The two big telecommunication companies in the country were included among the most improved internet providers of 4G availability in the world despite the still slow internet speed compared to other countries.
UK-based Opensignal Ltd. listed Smart Communications and Globe Telecommunications in the roster of the top 30 mobile network operators in the world that improved its services in terms of 4G internet connections and video experience.
The report was based on the mobile network experience between the first six months of 2019 and the first half of 2020. It has four critical measures: video experience, download speed experience, upload speed experience and 4G availability.
The average proportion of users that used the 4G of PLDT’s wireless arm Smart grew by 17.9% and Globe’s scores for video experience increased by 32.7% and for download speed by 24.5%.
Opensignal described these scores as “comfortably above the global average.”
Both telecom providers welcomed such recognition of their efforts and assured their subscribers to continue improving their services.
Alfredo Panlilio, Smart President and Chief Executive Officer and PLDT Chief Revenue Officer, said that they hoped to be at par or surpass the internet capabilities of Vietnam and Thailand.
“As the country’s largest and only fully integrated telco, we will continue to invest in improving our network and our services, and we will benchmark our performance against countries like Vietnam and Thailand to be better. I think every Filipino deserves that kind of service,” Panlilio said.
Gil Genio, chief technology and information officer of Globe, also said that the public should expect more “remarkable” improvements from them.
“Expect more of these remarkable improvements as we continue with our aggressive efforts to upgrade the network for better connectivity and service,” Genio said.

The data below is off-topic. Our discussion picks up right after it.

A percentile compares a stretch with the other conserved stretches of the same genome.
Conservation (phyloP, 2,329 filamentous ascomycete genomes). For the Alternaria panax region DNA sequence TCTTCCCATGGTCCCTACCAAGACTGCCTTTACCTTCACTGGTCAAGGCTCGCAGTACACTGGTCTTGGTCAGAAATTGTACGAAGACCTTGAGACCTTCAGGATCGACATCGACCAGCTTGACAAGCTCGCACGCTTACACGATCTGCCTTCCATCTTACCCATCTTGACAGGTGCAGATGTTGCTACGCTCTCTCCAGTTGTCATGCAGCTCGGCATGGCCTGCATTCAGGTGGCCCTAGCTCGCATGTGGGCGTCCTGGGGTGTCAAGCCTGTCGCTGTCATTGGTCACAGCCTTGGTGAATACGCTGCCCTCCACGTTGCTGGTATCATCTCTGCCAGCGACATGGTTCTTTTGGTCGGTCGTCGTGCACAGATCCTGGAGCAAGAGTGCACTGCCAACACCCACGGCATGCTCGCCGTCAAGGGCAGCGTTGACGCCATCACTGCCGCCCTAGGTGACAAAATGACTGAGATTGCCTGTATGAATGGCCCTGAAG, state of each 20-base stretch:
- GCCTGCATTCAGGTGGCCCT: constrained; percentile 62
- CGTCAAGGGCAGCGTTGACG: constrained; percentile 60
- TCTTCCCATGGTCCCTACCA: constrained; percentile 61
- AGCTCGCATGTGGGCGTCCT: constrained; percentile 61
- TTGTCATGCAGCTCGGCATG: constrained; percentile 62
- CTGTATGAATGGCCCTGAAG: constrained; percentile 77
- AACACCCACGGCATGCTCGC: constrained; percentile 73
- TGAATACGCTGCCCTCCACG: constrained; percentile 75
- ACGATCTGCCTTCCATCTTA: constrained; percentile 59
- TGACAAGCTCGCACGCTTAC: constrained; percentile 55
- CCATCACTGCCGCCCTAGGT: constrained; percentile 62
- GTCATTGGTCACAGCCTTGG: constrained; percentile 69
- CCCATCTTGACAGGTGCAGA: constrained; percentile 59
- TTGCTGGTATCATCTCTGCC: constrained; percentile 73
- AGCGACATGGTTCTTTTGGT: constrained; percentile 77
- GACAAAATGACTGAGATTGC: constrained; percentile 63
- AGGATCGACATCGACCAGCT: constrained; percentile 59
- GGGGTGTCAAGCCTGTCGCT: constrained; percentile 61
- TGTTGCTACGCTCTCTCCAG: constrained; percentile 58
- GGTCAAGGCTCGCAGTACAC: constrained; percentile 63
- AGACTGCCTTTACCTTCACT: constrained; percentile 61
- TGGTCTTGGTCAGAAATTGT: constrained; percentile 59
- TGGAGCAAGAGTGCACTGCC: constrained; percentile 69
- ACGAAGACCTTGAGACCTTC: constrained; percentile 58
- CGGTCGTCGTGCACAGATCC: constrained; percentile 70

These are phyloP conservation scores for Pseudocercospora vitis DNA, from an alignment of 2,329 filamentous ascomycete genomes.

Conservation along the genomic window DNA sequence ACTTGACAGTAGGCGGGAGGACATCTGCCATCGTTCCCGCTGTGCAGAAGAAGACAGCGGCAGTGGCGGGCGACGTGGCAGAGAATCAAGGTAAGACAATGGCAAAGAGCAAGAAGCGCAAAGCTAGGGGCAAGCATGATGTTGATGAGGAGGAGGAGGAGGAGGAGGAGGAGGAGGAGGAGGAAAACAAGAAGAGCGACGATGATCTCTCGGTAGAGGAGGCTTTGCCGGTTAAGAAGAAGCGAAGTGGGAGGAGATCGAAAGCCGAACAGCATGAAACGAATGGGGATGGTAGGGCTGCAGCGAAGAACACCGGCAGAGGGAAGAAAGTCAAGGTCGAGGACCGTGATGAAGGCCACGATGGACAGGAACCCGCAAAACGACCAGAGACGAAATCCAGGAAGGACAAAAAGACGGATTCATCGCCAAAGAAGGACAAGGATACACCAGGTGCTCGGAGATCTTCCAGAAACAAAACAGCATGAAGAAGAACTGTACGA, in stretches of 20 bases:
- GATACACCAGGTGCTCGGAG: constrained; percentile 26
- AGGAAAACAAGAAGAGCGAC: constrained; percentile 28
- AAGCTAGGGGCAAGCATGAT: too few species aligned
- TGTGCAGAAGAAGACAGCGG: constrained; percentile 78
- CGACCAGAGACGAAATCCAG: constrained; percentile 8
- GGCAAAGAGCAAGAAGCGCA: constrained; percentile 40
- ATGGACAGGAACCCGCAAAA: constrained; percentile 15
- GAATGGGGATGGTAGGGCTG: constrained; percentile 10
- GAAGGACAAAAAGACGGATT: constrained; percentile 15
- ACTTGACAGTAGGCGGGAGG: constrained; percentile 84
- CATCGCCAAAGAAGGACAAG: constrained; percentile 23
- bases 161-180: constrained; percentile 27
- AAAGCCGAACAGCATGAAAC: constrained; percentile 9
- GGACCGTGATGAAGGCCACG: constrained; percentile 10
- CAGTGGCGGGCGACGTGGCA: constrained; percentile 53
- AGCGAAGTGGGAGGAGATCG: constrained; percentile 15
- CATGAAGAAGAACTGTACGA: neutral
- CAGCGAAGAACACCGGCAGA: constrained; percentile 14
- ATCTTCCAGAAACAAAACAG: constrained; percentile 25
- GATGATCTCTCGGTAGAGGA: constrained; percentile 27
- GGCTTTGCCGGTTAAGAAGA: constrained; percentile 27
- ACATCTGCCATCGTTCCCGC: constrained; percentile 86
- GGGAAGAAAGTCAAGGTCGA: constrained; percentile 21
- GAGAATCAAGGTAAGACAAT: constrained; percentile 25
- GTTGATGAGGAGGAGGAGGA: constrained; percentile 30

Since last March, there has been a surge in demand for faster and better internet connection as Filipinos resorted to digital platforms in their attempts to cope with the tough lockdowns and the ongoing novel coronavirus pandemic.
Companies employed different remote or work-from-home schemes to their workers. Schools in all levels also tried to adapt to distance learning which mostly involves online classes as face-to-face teaching is still prohibited.
As of August, a SpeedTest by Ookla showed that the Philippines did not even make it to the top 10 or 20 countries in terms of the global average of broadband speeds.
The country is only at the 106th place in terms of the global average of fixed broadband speeds with only 25.34 Mbps (megabit per second) and slower for mobile with only 16.44 Mbps which placed the Philippines at the 119th spot.
Aside from political setbacks, some Reddit users discussed that the lack of submarine cable systems that are supposed to support bandwidth capacity in the country could be one of the main causes of poor connectivity.